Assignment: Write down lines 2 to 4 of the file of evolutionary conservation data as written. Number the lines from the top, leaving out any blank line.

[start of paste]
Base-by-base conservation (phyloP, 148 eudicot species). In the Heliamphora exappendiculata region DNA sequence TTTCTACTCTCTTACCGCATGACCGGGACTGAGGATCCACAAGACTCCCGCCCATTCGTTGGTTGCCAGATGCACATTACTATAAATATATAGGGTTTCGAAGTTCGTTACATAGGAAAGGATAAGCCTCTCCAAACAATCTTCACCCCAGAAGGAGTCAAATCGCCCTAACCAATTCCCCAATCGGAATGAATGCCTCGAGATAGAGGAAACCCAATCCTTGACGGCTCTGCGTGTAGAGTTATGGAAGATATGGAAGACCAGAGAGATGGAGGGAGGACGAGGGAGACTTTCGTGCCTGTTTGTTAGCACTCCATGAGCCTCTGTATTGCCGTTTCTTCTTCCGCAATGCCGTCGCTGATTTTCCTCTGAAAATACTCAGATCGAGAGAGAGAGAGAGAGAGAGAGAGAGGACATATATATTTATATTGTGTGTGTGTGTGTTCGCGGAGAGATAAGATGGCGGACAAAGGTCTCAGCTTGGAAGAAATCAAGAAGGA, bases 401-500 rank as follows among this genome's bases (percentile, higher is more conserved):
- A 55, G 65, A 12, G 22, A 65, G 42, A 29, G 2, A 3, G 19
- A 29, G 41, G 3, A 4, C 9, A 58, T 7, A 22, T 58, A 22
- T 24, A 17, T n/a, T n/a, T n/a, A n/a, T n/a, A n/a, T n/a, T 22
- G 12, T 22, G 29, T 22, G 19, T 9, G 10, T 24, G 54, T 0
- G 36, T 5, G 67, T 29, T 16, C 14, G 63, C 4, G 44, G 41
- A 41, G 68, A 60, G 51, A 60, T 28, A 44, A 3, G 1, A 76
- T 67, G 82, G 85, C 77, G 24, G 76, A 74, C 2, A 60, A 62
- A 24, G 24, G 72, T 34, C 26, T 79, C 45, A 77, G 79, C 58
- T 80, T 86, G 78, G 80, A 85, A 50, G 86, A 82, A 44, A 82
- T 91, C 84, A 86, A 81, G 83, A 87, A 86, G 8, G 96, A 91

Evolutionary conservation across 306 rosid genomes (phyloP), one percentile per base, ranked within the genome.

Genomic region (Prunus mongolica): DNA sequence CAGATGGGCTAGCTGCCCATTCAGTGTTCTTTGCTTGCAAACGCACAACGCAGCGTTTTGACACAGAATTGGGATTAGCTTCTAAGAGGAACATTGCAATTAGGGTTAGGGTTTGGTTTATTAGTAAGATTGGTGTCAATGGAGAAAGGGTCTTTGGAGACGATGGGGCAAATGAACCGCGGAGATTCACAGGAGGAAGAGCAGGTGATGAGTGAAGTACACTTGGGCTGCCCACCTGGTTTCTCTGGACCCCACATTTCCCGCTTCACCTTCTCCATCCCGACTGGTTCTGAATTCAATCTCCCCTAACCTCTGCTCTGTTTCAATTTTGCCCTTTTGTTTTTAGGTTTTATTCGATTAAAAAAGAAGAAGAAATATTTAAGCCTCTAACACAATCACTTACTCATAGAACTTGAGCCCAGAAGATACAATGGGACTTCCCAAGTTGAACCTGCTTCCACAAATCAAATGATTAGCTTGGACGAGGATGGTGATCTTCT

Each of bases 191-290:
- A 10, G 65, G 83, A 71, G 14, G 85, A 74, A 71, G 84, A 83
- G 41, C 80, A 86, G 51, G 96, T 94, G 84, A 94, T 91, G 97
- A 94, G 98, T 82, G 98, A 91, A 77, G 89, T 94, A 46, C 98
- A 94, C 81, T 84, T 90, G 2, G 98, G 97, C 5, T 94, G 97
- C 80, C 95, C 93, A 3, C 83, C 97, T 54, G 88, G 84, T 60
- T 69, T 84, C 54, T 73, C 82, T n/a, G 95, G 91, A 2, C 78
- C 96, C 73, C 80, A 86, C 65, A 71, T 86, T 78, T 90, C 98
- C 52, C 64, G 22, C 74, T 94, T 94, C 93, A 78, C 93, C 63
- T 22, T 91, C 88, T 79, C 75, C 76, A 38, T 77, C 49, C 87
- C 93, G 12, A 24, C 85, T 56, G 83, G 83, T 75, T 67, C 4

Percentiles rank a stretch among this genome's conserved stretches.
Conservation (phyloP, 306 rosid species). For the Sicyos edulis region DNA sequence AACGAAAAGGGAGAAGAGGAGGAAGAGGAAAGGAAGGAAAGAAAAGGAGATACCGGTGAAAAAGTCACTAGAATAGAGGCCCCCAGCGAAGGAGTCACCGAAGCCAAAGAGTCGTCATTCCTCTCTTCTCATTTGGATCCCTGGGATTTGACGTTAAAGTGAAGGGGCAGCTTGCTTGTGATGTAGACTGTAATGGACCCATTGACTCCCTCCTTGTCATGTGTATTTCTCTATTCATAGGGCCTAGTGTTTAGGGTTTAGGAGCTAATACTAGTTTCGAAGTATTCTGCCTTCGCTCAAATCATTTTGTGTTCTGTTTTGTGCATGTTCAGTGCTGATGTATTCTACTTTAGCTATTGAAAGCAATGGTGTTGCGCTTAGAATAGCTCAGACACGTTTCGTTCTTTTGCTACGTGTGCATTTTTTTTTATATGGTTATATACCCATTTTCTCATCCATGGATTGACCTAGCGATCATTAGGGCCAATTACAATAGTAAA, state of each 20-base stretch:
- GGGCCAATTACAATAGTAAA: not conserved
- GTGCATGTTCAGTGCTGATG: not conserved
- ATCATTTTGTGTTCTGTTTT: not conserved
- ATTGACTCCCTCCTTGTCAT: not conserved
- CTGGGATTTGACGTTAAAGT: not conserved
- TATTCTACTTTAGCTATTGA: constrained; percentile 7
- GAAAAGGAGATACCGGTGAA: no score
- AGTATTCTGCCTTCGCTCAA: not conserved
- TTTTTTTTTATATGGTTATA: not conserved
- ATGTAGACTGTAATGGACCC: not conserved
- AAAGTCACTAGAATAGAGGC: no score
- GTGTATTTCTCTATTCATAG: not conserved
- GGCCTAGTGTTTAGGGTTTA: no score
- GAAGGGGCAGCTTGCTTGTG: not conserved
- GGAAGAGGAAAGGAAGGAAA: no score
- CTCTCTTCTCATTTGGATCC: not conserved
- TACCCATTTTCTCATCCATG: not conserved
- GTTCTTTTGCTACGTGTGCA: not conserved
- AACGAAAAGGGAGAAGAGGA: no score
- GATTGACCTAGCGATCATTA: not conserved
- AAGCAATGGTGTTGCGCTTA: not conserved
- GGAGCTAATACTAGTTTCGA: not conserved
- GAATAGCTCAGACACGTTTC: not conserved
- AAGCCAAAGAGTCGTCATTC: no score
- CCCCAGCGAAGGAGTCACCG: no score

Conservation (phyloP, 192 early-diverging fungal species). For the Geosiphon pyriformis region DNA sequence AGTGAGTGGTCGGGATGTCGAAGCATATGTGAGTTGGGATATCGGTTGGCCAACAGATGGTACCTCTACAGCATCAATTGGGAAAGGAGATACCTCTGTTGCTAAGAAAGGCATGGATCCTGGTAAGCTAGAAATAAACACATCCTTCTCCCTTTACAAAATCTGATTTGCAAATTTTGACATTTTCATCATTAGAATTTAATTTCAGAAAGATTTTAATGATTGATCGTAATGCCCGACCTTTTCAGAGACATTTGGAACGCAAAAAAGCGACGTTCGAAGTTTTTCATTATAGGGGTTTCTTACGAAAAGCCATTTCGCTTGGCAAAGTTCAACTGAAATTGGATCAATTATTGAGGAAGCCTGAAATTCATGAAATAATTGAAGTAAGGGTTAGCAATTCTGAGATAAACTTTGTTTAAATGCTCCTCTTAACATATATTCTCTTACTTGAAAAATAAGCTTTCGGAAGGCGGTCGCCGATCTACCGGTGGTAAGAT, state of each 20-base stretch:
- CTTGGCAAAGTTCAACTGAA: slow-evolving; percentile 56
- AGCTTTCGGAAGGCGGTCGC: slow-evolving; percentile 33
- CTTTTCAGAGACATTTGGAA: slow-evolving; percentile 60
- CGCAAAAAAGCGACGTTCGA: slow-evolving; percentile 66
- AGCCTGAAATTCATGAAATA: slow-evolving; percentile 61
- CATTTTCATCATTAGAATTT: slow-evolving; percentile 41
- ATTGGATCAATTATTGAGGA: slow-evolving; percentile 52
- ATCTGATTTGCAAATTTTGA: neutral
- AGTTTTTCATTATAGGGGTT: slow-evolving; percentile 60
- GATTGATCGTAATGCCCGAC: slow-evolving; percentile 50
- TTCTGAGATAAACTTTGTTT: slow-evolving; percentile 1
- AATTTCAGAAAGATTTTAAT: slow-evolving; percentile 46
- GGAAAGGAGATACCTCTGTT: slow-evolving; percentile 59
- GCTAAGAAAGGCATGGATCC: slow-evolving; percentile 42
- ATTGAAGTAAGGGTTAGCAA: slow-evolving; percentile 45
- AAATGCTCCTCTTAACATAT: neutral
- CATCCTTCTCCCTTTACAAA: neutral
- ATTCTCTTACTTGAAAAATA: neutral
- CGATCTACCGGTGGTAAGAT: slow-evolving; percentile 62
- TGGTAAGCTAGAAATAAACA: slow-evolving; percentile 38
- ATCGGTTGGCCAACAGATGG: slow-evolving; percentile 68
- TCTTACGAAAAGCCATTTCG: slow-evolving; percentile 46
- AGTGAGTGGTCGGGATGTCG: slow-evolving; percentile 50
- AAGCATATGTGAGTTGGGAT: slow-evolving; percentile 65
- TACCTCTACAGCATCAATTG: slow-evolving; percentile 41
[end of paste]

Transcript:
- A 55, G 65, A 12, G 22, A 65, G 42, A 29, G 2, A 3, G 19
- A 29, G 41, G 3, A 4, C 9, A 58, T 7, A 22, T 58, A 22
- T 24, A 17, T n/a, T n/a, T n/a, A n/a, T n/a, A n/a, T n/a, T 22